Thursday, January 13, 2011

Homeschooling Nightmares

Homeschooling Nightmares

I just liked the title of this article. Our homeschool journey nightmares consisted of busybody friends and relatives who couldn't comprehend what we were doing or didn't like what we were doing. Some treated our children like lepers but we managed quite well without their company or input. Early on, once the battle for our rights prevailed, the school officials just ignored us hoping we'd go away. We were adamant no one would deny us our constitutional rights or get in the way of our learning. I say our learning because, as a homeschooling parent, you're going to get one of the best educations you can imagine when you raise homeschoolers. You will learn alongside your children and be the wiser for it.

I know many of you are just starting out on your homeschooling journey and many of you are only partially through. Once you've raised homeschoolers into their late teen and early twenty years you'll be able to look back and reflect on that time well spent. I am convinced even if you do little or nothing to teach your children they will be far better off and better educated than if they had attended institutional training in a public school all those years. This discovery appears to be the impetus for the unschooling movement that many parents are now leaning toward.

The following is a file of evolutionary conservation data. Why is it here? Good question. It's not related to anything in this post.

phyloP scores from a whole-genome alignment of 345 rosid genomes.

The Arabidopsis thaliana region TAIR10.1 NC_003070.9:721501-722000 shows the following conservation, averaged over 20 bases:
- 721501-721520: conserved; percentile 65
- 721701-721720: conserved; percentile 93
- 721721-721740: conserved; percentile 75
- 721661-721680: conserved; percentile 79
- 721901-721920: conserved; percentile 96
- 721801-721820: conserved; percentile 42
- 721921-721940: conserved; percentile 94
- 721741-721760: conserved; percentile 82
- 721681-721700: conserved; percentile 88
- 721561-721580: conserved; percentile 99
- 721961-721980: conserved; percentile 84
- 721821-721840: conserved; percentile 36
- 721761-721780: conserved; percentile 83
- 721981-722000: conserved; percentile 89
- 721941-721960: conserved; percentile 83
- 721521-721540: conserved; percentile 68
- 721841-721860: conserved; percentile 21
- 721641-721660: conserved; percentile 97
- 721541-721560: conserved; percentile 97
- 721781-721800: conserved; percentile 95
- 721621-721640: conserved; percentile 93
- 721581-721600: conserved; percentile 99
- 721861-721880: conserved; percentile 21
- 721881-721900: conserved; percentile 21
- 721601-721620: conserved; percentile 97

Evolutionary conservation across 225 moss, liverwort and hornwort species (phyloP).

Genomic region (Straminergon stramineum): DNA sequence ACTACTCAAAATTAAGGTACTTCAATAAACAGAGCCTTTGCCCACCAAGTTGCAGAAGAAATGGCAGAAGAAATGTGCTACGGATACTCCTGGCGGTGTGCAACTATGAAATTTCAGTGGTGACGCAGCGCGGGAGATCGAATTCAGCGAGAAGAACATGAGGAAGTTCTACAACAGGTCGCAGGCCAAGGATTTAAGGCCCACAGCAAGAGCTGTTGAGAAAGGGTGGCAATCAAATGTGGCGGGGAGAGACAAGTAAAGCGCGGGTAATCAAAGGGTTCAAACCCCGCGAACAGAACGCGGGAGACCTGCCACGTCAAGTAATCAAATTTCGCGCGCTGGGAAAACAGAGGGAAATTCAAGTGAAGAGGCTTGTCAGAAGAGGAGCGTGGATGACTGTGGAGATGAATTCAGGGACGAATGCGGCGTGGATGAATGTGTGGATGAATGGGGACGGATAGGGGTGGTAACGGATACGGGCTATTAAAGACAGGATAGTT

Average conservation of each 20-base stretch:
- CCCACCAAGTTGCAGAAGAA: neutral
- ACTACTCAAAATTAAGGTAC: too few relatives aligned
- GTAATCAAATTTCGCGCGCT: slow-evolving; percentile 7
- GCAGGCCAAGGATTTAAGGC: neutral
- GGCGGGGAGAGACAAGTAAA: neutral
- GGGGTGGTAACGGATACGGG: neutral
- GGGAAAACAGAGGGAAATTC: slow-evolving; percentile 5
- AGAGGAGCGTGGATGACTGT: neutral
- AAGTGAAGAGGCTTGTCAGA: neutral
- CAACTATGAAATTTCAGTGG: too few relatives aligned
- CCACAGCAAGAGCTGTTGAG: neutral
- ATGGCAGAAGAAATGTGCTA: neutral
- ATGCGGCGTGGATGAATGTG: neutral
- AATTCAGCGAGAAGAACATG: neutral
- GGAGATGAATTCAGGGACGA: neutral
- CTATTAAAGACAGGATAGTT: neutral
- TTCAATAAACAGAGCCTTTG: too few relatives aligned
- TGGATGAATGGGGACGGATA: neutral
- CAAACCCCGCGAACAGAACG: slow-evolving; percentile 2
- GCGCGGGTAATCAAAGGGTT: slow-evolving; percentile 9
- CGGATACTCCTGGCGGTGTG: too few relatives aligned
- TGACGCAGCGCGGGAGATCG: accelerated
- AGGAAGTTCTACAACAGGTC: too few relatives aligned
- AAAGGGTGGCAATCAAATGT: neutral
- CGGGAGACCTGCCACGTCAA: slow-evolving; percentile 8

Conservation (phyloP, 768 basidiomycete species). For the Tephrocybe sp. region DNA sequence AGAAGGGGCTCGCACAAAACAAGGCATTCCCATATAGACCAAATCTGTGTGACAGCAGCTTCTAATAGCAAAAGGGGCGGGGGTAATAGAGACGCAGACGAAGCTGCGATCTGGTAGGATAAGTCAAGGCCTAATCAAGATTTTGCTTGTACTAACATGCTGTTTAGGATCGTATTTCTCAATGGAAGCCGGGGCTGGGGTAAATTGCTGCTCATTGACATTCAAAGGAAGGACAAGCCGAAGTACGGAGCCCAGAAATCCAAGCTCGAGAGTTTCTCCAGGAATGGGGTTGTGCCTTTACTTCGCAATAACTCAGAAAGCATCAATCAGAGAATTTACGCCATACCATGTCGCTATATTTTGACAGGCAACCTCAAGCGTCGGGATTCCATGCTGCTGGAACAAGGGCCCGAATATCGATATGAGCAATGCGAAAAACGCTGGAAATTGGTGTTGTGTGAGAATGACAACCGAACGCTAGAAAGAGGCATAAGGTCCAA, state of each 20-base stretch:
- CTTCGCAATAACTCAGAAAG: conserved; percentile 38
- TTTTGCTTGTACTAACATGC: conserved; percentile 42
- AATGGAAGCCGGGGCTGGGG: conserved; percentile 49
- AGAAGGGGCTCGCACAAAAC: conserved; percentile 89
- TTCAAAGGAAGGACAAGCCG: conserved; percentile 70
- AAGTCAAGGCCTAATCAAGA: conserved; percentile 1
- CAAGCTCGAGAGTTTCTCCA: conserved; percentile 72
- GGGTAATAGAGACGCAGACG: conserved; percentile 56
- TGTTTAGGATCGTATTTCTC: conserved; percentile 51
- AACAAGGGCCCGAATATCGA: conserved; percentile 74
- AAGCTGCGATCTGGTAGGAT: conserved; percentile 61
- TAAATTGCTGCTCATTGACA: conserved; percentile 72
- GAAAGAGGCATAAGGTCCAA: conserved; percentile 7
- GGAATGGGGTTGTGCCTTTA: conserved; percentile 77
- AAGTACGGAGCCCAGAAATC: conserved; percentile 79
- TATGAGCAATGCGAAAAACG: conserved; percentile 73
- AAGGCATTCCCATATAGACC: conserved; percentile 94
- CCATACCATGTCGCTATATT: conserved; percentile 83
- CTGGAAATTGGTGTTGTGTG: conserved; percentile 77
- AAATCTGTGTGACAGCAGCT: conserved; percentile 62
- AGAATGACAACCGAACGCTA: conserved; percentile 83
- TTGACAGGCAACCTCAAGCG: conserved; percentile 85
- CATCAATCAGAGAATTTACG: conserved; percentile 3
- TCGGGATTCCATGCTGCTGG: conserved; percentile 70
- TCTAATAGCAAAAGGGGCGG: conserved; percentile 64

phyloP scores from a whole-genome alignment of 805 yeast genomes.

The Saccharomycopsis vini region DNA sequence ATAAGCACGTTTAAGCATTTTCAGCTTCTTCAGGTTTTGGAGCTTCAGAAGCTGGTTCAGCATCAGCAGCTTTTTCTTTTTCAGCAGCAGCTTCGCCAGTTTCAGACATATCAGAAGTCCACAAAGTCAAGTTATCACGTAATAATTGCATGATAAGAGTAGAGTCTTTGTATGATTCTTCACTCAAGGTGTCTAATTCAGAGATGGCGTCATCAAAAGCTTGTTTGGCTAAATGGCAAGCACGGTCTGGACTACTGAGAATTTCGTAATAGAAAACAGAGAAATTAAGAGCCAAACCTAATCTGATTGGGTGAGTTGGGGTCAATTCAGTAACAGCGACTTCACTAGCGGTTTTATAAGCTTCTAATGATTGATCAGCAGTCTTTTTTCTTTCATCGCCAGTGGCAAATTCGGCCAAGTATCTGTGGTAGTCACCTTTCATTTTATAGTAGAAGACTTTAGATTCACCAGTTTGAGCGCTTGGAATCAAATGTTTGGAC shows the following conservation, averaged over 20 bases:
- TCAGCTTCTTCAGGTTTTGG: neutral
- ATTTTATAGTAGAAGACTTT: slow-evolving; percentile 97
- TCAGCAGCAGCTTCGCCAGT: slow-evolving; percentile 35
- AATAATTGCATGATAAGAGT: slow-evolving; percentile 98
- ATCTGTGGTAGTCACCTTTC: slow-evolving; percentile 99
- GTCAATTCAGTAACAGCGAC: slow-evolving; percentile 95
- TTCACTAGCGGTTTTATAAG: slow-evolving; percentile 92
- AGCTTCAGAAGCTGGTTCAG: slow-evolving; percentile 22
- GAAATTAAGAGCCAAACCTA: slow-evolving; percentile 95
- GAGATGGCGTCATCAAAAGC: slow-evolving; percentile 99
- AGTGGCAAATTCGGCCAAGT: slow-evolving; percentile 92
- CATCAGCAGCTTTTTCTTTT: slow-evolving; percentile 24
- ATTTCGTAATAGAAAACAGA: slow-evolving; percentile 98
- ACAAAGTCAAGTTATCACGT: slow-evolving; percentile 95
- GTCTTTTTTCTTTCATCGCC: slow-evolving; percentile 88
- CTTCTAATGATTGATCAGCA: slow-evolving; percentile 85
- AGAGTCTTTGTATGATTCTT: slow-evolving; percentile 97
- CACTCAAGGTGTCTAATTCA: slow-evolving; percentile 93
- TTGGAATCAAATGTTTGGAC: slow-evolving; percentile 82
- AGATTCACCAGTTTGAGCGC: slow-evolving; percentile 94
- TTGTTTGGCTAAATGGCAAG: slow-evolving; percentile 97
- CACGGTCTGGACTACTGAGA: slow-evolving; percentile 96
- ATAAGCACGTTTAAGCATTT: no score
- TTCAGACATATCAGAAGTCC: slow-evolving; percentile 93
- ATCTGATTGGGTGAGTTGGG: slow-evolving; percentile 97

While we were homeschooling, to us unschooling meant doing things to undo the schooling we parents had as children. We purposely tried to find ways of learning or teaching that did not resemble what was done in public school. If we were tested or graded in school we refused to test or grade at home. If we were made to raise our hand for permission to talk we refused to do the same at home. We deliberately didn't use the many trappings used in schools such as classrooms, desks, text books, study units and the like. There was no teacher and student just parents and children. Today though unschooling has taken on a whole new meaning. No longer does there seem to be a deliberate attempt at not replicating the public school. Now children are simply allowed to be the naturally growing, curious, inquisitive little creatures they are while living within their family unit and in their communities. Unschooling is no longer a way of teaching. It has become a lifestyle.

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